The Singing Professor: Songwriting 101 at UB
If University of Baltimore Professor Roger Friskey’s brisk attitude and winning grin remind you of Robert Preston in the film classic The Music Man, in which, of course, Preston’s charming band leader character only pretends to teach teens to play their expensive instruments, cease the comparisons at cosmetic ones. Yes, Friskey’s teaching a brand-new songwriting class as part of the summer schedule at UB; true, Friskey encourages anyone and everyone to register, even those without a hint of musical training or ability. But the guitar-strumming, Renaissance businessman, who typically lectures on persuasive and public relations writing for the university, isn’t promising to turn his students into pop stars or producers overnight. He’s just saying all are welcome to join the lively workshop discussion of songwriting technique and the seminar chat about the fast-changing face of the music industry. And all are encouraged to compose at their level.
“At UB we have many poets and many other students who just love music,” Friskey says. “In the class [which is cross-listed in the English and Integrated Arts departments], we’ll explore song lyrics in many different genres. Non-musicians will write some lyrics of their own, and I’ll help set those lyrics to music. I think of Leonard Cohen: great lyrics, but the music isn’t all that memorable. The overall effect, though, is powerful.”
Friskey, who spent years as a TV reporter and, later, as a corporate communications specialist and lobbyist with a major oil company, currently mans his own consulting firm on the side, Roger Friskey & Associates Communications LLC. But music has always been a big part of his diverse portfolio. He plays finger-style guitar, sometimes using a pick, sometimes not, and counts among his early influences Dave Van Ronk, Doc Watson, Rev. Gary Davis, Mississippi John Hurt, and many others. Three tunes he considers songwriting classics: Bob Dylan’s “Don’t Think Twice, It’s All Right”; Smokey Robinson’s “The Tracks of My Tears”; Willie Nelson’s “Crazy.”
“Growing up in Chicago, I was around a lot of great players so I was able to soak up a lot of acoustic guitar chops,” Friskey says. “At Colorado College I played quite a bit, and during the year I spent at a French university, I traveled around playing and singing with a charming partner named Anne Brunet. My one claim to fame was opening for Joan Baez when she visited Colorado College.”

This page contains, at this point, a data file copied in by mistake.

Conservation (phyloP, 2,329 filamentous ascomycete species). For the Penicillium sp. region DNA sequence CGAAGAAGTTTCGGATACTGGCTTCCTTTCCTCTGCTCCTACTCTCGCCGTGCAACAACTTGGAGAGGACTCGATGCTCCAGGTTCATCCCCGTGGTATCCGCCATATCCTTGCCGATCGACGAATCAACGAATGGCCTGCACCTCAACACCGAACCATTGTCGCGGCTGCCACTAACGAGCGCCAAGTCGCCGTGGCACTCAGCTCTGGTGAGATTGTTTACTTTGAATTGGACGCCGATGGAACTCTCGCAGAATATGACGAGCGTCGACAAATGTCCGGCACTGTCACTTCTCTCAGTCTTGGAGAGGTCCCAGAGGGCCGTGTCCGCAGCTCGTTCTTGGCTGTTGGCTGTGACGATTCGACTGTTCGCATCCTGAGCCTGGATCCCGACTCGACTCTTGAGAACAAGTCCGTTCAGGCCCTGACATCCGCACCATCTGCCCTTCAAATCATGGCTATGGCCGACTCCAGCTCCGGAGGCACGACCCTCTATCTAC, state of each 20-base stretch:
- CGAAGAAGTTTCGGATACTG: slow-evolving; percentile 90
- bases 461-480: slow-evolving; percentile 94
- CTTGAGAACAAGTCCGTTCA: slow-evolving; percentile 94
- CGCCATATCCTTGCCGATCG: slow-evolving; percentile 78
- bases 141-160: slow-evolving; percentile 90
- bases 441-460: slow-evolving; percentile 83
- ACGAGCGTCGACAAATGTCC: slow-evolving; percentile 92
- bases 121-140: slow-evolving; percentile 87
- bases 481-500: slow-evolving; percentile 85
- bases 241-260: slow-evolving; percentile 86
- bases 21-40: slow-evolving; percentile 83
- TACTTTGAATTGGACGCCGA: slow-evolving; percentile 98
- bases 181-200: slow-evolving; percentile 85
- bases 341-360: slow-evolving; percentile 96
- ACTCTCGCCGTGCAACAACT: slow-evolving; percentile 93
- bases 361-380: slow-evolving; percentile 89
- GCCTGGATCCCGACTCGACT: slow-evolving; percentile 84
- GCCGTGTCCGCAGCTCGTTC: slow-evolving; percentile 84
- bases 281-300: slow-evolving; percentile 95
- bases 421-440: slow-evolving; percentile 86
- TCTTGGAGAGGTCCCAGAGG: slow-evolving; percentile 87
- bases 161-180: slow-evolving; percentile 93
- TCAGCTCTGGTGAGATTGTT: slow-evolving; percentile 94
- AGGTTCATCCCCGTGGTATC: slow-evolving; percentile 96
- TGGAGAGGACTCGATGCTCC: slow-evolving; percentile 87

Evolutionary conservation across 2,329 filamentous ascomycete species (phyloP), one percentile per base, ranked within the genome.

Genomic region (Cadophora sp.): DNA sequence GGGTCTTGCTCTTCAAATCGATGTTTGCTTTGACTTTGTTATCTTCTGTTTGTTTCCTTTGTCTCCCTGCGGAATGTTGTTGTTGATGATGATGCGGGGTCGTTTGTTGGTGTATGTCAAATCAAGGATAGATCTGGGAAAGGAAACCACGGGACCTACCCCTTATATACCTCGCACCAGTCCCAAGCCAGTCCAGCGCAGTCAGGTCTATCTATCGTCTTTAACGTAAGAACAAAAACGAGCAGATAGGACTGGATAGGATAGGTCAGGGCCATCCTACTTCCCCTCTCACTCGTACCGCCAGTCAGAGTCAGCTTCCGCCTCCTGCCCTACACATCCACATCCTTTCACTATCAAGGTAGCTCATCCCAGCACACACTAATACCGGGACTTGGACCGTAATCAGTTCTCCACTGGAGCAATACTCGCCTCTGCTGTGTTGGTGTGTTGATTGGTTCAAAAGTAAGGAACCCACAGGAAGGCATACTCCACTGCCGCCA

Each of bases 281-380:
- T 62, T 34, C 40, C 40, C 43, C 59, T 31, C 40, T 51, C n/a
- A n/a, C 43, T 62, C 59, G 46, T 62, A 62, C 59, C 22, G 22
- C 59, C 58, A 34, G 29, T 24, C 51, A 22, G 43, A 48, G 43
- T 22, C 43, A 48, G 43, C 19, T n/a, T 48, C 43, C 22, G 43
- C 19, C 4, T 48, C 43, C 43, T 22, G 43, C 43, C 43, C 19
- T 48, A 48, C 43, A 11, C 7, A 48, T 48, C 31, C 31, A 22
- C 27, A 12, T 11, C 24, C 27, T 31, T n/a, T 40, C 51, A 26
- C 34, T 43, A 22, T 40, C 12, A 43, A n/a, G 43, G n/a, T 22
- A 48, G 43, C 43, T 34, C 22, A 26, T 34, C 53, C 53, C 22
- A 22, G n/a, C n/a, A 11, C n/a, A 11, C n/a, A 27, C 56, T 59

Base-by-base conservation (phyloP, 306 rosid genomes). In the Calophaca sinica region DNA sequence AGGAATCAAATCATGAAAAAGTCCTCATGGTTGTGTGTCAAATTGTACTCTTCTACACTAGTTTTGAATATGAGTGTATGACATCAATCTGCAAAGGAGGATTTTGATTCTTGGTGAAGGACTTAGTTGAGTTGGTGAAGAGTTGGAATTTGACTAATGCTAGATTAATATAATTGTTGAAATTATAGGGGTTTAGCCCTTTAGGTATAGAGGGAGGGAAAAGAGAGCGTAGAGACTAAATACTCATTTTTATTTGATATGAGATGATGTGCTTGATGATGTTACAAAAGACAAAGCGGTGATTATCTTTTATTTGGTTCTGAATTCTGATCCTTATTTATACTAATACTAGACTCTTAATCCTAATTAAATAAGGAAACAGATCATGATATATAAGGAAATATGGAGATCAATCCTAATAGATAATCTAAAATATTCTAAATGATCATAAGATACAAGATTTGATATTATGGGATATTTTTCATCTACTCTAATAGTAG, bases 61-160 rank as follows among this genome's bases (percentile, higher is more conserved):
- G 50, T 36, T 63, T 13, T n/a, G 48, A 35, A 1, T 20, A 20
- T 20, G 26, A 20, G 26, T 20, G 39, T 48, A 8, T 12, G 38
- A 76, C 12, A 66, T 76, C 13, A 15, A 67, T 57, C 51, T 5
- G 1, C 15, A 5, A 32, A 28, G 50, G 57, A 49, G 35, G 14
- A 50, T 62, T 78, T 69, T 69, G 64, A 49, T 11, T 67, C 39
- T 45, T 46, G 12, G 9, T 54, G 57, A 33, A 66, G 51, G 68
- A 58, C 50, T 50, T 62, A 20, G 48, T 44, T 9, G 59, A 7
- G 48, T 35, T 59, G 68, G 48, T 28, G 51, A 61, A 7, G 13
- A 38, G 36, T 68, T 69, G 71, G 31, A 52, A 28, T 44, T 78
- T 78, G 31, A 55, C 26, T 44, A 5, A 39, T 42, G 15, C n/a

In more recent claim-to-fame news, Friskey has been celebrated for his end-of-term classroom serenade series at UB, a new tradition that sounds like a lot of fun.
“A few years ago I played for class (after evaluations were done), and it’s become something of a ritual students expect,” Friskey says. “Student especially like ‘A Dying UB Alum’s Request’ and ‘You’ll Always Come Back to Baltimore’ (‘…Living in Baltimore is like living with somebody who hates you enough to burn your easy chair; try a hundred times to quit it, but you’re still here’).”
When his songwriting students aren’t analyzing song lyrics, experimenting with composition, or learning about the internet-tangled music business in 2013, they’ll meet local musicians tapped by Friskey to stage in-class performances. Makes the notion of summer school sound cooler than we ever thought it could. And infused with creative possibility — maybe even a kind of magic.
“In my own experience, the best songs I wrote seemed to simply appear,” Friskey notes. “And when I deliberately tried to write something, it never quite worked as well. All in all, the process, if you could call it that, is mysterious and magical.”